6 Things I Learned From Rick Santorum’s Houston Visit
Rick Santorum came to Houston. Yes, that Rick Santorum, the guy who ran for president in 2012.
You may also remember him for his comments comparing gay sex to beastiality and pedophilia. This inspired gay columnist and professional doorknob licker Dan Savage to launch a campaign redefining “santorum” to mean “a frothy mixture of lube and fecal matter that is sometimes the byproduct of anal sex.”
Santorum has bounced back after having his name dragged through the frothy mud. He wrote a book, Blue Collar Conservatives, and visited Houston Baptist University last week.
His speech illuminated a couple things. Here’s what I learned from listening to Rick Santorum
He Is Still Mad About Losing the 2012 Republican Primary
Santorum never came out and said it, but he is still unhappy about losing the 2012 primary to Mitt Romney.
“In the last election, 6 million people estimated who were blue collar workers in America didn’t vote,” Santorum said. “They didn’t vote because they didn’t like Barack Obama but they couldn’t vote for someone who in their words, ‘Didn’t care about them.’”
Ouch. Two years after the 2012 Republican primary, and he’s still calling Romney a “Wall Street financier” who is out of touch. In fairness, Team Obama spent all of 2012 trashing him on the same thing.
Class Warfare Is Bad, Except When He Does It
The phrase “class warfare” was in vogue in 2012. Republicans liked to use it against Obama, to say that discussing income inequality was stirring up class-based resentment.
Santorum appropriated the phrase during that year’s Republican primary to criticize Romney for using the term “middle class.”
“There are no classes in America,” he said. “That’s not the language that I’ll use as president. I’ll use the language of bringing people together.”
Unless, of course, splitting them apart is a better political move.
“Where are the wealthiest people in America?” Santorum asked rhetorically during his speech last week. “They live in big cities…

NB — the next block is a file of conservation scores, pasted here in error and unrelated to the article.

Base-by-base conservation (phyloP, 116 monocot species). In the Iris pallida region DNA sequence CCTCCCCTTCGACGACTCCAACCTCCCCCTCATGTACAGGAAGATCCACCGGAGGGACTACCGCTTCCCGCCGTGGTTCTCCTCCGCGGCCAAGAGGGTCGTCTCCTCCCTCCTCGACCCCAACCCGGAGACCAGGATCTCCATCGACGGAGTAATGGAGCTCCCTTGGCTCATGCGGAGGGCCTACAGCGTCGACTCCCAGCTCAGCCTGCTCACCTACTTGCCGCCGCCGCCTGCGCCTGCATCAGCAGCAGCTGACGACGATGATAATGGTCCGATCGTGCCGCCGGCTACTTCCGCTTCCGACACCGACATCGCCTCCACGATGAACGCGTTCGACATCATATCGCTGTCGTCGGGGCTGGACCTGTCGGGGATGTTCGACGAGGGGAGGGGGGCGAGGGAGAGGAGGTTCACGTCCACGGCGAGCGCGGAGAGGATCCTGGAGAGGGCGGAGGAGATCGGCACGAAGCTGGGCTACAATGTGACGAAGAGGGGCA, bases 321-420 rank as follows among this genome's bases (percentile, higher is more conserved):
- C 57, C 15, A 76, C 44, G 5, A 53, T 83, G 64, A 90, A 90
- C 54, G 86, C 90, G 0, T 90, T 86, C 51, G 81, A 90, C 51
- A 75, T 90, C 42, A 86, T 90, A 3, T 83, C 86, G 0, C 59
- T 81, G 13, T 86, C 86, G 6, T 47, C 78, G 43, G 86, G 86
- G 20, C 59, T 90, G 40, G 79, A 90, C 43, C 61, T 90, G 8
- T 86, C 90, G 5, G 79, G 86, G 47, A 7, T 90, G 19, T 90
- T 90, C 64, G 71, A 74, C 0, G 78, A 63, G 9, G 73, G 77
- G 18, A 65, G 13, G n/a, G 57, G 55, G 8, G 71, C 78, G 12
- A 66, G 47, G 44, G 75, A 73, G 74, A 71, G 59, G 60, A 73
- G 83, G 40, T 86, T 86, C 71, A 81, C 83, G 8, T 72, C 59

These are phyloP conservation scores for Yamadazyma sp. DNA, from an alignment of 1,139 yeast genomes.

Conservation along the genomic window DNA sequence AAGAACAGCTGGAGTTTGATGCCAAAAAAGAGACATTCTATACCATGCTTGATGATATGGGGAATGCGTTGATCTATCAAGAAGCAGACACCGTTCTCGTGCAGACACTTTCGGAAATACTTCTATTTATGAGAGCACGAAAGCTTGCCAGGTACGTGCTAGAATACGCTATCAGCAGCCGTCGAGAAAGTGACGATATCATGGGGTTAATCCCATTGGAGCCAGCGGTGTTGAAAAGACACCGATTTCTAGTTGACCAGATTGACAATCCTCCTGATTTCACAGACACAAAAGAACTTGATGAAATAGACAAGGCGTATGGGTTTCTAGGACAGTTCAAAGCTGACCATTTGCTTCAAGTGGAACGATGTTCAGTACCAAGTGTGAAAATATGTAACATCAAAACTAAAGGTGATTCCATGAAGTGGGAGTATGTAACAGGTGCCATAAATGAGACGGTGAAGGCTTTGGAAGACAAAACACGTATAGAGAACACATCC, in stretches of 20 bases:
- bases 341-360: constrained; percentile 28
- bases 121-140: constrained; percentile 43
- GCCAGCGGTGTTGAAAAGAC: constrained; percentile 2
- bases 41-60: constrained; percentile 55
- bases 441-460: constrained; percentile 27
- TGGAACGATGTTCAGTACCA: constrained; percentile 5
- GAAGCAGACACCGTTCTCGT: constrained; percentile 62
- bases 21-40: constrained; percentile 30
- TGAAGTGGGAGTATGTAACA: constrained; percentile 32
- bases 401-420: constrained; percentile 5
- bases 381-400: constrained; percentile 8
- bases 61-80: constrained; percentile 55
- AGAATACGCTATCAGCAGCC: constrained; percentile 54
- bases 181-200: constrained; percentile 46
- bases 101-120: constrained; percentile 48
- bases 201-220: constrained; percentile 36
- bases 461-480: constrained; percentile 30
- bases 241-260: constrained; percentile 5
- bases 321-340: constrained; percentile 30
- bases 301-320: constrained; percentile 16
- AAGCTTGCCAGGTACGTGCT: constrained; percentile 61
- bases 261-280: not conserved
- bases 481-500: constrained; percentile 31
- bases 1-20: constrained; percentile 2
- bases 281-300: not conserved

“You ever look at a map of election day? What color are all the major cities in America? Not just blue, navy blue.”
He went on like that for a while, painting Democrats as the party of rich city dwellers and Republicans as the heroes of honest small-town folks from Real America™. He was encouraging class resentment to further his own cause.
It’s good to have consistency in a politician.
His Fans Like Him for Reasons Other Than the Culture War
This one surprised me. All the audience members I talked to cited his overall policy expertise as the biggest draw.
“He spent time studying the situation with the Middle East, and Islam and stuff,” said Karen Davis. “I wanna hear more of that, ‘cause of course the press never played those soundbites.”
She wasn’t alone. For a guy who makes the news mainly for his social stances, his foreign policy turns heads.
“I wanted to hear what he had to say on international relations,” Dale Robinson told me. “And on domestic as well,” he added as an afterthought.
His cousin Judy Karonika agreed.
“I thought he had some of the more forward thinking on terrorism and the war on terrorism,” Karonika said.
He Has an Interesting Concept of Diversity
Santorum spent some time complaining that the Democratic Party is too aligned for elections and doesn’t have any infighting.
“The Democratic Party is a pup tent,” he said. “There’s is no division, there is no diversity at all within the Democratic Party” (emphasis mine).
Gotta give the guy credit. It takes guts to tell an auditorium of 100 old, white people that the Democratic Party isn’t diverse. I spotted maybe five people who looked under 30.
Santorum’s audience was as diverse as a jar of mayonnaise, and the same thing holds true for the Republican Party at large.
Political pollsters Gallup found 40 percent of Democratic voters in 2012 were black, Hispanic, or another minority. Republican voters were 89% white. Diversity!
In fairness, the guy probably meant ideological diversity. In that sense the Democrats are far more united behind Whatever Works than conflicting sets of ideologies.
Gay Marriage Is Bad for Kids
In response to a question about opposing gay marriage in the face of overwhelming gay rights’ victories, Santorum said opposing marriage equality should be acceptable.
“There’s nothing hateful about saying every child born in America has the right to be raised by their natural mother and natural father,” he said. “We know by every study that’s what’s best for children.”
Funny thing about sociological studies- they don’t always say what you want. Here’s a page of studies that found children of gay and lesbian couples fared no worse than those from heterosexual relationships.
The kids were most affected by universal factors like their relationship with their parents and family income. Having gay parents had no negative effects.
He Is Almost Certainly Running for President
When asked about running for president in 2016, Santorum dodged the question, just as everyone I talked to expected. No candidate announces this early.
But let’s be real. This guy is totally running for president. He talked about expanding the base to find new voters in swing states. He spent time trashing libertarianism, a.k.a. the preferred Kool-Aid of fellow presidential hopeful Rand Paul. You don’t do that unless you’re eyeing the ballot box.
Rick Santorum will run for president in 2016. He just hasn’t announced it yet.
by Guest Author